Despite the proliferation and promise of subnational climate initiatives, the institutional architecture of transnational municipal networks (TMNs) is not well understood. With a view to close this research gap, the article empirically assesses the assumption that TMNs are a viable substitute for ambitious international action under the United Nations Framework Convention on Climate Change (UNFCCC). It addresses the aggregate phenomenon in terms of geographical distribution, central players, mitigation ambition and monitoring provisions. Examining thirteen networks, it finds that membership in TMNs is skewed toward Europe and North America while countries from the Global South are underrepresented; that only a minority of networks commit to quantified emission reductions and that these are not more ambitious than Parties to the UNFCCC; and finally that the monitoring provisions are fairly limited. In sum, the article shows that transnational municipal networks are not (yet) the representative, ambitious and transparent player they are thought to be.

For further questions, contact the authors of the paper.

 

Lively discussions on the Anthropocene (Book launch, 19 February 2016)

March 3, 2016 in News, Publications by Lisa Sanderink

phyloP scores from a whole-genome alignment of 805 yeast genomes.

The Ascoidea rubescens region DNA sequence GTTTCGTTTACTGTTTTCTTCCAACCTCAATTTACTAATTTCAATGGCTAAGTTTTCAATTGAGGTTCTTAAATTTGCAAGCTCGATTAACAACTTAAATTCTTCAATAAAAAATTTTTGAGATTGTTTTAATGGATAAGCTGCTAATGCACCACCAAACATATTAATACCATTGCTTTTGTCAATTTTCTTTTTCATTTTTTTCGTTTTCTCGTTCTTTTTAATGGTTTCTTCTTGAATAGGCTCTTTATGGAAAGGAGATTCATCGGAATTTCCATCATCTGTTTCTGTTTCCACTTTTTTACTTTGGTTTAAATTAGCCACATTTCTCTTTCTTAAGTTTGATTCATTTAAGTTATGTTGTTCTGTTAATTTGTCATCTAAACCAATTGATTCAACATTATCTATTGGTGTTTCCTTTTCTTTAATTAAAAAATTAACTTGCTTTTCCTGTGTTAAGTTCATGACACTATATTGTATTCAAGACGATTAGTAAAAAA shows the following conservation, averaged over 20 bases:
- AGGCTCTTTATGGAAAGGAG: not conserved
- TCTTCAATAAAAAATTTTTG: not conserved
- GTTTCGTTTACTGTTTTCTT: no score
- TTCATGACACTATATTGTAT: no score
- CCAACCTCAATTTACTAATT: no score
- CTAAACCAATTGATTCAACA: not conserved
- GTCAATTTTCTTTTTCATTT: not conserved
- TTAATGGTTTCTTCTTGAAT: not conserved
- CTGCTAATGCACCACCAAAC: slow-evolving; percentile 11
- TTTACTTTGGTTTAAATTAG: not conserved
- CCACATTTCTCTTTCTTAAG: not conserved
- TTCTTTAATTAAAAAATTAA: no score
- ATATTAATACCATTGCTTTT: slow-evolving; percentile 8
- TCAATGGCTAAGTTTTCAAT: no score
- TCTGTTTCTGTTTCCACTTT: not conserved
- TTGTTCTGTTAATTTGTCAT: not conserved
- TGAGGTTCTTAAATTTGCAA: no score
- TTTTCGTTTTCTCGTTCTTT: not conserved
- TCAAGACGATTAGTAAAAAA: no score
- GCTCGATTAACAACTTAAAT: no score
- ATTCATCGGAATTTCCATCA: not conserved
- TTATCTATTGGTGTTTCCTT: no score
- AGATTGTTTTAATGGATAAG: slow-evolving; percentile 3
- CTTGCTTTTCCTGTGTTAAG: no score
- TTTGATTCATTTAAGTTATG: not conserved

On Friday the 19th of February a group of scholars gathered at IVM to attend the book launch of “Environmental Politics and Governance in the Anthropocene”, edited by Philipp Pattberg (IVM/VU) and Fariborz Zelli (Lund University). The book consists of twelve contributions trying to make sense of the Anthropocene, explore its implications for institutional design, and core questions on accountability and legitimacy. During the introduction, Philipp Pattberg and Fariborz Zelli underlined that the purpose of this event was not only to present the book to the audience, but also to create a forum for further discussing the relevance of the Anthropocene concept for environmental governance research. Aysem Mert (IVM/VU) discussed the controversy surrounding the Anthropocene and the hesitancy whether the conceptualization is needed, concluding that this book provides a scope for the reconsideration of legitimacy and accountability in environmental politics and governance. Thereafter, Sandra van der Hel (UU) explained the diversity of ideas on the Anthropocene, also beyond science in the art scene, and proposed to perceive the Anthropocene as an inspiration and opportunity for science, while not forgetting what the concept is obscuring. Oscar Widerberg (IVM/VU) took the opportunity to reflect on his own contribution to the book, explaining institutional complexity in the Anthropocene and proposing some options on how to address this complexity. Lastly, Frank Biermann (UU) reflected on the previous talks and posed a set of questions to the attendees. What are the political consequences of the conceptualization and what are the politics of the use of the term? Furthermore, what is the difference between this concept and the concept of sustainable development? More fundamentally, is the Anthropocene an epoch to celebrate or an exceptionally dangerous period for mankind? After a critical wrap up by Fariborz Zelli, an open discussion took place concluding that there are lots of questions worthy of future research.